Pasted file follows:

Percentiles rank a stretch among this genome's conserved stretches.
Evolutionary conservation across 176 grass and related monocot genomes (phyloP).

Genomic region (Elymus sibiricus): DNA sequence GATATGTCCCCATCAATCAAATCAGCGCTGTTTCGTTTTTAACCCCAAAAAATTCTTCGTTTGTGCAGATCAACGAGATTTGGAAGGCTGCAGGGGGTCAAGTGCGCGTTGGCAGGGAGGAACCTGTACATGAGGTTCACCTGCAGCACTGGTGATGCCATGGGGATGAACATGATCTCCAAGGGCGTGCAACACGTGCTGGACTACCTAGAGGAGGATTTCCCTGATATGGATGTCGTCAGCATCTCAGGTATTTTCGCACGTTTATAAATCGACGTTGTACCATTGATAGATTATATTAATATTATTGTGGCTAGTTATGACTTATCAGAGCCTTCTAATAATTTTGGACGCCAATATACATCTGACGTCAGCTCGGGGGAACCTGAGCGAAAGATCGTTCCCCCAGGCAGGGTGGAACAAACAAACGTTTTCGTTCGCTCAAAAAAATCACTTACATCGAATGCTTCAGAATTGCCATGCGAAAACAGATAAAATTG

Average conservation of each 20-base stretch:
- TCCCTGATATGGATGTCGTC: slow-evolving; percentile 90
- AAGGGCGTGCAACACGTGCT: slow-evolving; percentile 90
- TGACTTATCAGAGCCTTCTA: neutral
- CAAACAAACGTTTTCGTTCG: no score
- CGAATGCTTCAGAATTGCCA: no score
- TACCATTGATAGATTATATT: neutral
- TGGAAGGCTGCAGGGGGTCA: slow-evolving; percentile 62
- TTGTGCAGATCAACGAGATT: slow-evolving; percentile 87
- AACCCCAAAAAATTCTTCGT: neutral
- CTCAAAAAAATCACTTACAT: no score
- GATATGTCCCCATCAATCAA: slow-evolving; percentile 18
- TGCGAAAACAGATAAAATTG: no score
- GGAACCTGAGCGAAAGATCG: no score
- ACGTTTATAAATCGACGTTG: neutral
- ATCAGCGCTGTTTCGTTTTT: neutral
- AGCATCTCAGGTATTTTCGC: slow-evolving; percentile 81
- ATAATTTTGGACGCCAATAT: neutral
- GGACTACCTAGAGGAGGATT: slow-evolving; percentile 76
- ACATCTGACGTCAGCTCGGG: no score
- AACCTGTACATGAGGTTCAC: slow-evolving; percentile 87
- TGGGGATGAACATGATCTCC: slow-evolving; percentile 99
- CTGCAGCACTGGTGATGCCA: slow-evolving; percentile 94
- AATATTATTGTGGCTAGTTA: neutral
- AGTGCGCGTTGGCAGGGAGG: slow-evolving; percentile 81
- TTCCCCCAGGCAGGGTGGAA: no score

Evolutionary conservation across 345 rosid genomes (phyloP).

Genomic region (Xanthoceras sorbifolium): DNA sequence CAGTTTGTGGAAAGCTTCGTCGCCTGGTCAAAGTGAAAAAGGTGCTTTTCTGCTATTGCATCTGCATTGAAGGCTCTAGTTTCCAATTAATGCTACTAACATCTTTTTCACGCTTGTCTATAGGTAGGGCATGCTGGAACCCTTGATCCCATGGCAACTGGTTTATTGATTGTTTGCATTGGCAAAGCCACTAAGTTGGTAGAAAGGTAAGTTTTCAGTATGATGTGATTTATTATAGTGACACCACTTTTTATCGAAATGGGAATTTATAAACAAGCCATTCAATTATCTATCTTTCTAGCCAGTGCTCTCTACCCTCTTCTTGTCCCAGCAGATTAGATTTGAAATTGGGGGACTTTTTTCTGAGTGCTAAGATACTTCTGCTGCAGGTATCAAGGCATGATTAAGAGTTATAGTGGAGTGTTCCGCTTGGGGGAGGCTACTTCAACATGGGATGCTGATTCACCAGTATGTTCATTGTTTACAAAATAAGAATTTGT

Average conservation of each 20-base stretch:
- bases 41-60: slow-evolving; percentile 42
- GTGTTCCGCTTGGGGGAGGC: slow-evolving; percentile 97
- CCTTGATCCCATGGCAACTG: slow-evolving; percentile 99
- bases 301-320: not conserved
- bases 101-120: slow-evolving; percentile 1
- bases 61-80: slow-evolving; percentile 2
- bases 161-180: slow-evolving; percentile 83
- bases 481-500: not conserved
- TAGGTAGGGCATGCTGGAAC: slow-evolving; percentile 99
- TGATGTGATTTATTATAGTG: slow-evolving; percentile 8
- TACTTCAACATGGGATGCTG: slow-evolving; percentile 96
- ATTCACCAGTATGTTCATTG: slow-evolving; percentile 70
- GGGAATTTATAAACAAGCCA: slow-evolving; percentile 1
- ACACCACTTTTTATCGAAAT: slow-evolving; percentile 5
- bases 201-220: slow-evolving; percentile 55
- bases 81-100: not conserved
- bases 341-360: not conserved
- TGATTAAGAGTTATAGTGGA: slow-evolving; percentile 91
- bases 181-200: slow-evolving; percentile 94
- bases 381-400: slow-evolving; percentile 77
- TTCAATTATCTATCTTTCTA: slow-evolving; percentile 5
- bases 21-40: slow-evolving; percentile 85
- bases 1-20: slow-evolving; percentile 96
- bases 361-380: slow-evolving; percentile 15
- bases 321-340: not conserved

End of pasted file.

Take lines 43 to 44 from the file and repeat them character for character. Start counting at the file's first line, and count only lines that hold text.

- TACTTCAACATGGGATGCTG: slow-evolving; percentile 96
- ATTCACCAGTATGTTCATTG: slow-evolving; percentile 70